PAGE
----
Jerry Burns sentenced to life in prison without parole for the murder of Michelle Martinko

Published: Aug. 7, 2020 at 2:46 PM CDT
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CEDAR RAPIDS, Iowa (KCRG) - Jerry Burns was sentenced to life in prison without the possibility of parole on Friday for the murder of 18-year-old Michelle Martinko in December of 1979.

His lawyers filed a motion for a new trial based on new evidence, the judge denied that motion. Burns will also have to pay $150,000 to the estate of Martinko.

John Stonebraker, Martinko’s brother in law, stated in a video, ”It helps to know that his life will be a sad little cell. And that Mr. Burns will never smell the rich, freshly plowed earth of Deleware County.” He added later on, “Janelle and I are thankful in another way. We are thankful that she fought so hard. Michelle played a critical role in identifying her own killer. The defensive wounds on her hand show it. She fought so hard that she was able to deflect the killer’s knife so that he stabbed himself leaving the blood that caught him. In a very real way, Michelle became her own best witness. Still, Mr. Jerry Burns was clever enough to steal 39 years of freedom he didn’t deserve and he knows it.”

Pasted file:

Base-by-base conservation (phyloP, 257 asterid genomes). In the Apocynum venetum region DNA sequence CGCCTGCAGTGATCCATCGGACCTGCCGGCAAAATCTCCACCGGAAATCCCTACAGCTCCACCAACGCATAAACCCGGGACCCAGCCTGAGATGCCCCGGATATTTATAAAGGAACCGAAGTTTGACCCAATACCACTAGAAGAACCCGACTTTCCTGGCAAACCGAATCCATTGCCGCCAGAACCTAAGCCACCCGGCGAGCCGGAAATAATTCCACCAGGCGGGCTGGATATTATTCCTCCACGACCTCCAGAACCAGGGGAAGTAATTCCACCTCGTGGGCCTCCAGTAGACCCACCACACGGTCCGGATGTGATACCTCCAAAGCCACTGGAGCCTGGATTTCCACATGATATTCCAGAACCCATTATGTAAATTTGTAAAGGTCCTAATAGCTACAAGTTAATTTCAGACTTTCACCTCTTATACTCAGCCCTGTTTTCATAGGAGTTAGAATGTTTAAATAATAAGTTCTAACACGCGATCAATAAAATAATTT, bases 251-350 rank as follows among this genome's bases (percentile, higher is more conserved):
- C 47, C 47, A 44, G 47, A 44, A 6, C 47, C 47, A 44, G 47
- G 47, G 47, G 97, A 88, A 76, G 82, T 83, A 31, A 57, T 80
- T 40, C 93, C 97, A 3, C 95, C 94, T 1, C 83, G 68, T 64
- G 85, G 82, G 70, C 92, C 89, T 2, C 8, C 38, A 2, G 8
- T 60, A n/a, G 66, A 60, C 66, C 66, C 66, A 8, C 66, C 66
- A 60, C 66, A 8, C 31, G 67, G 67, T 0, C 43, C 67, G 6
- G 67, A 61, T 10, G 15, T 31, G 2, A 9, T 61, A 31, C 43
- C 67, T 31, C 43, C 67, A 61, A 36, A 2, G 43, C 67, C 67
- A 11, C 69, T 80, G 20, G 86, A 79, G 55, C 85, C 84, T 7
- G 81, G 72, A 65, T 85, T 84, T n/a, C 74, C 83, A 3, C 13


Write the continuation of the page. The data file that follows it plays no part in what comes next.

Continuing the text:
Jerry Burns was found guilty by the jury of first-degree murder on Monday, February 24, 2020. The sentencing was originally set for April but got delayed due to the COVID-19 pandemic.

The verdict in the trial of Jerry Burns was reached on the same day that deliberations in the trial began, only lasting around three hours. Prosecutors proved to a jury that Burns stabbed Martinko several times inside her family’s car outside Westdale Mall. Investigators used DNA gathered at the crime scene, and then decades later from a straw that Burns had discarded at a restaurant, to connect Burns to the crime. He was arrested in December 2018 on the anniversary of the Martinko’s death.

On Friday, February 21, Burns’ attorney called for a mistrial after a prosecutor asked the witness if it was Burns’ blood that connects him to the crime scene. His attorney argued the prosecution shouldn’t have said definitively that it was Burns’ blood. That request was denied by the judge.

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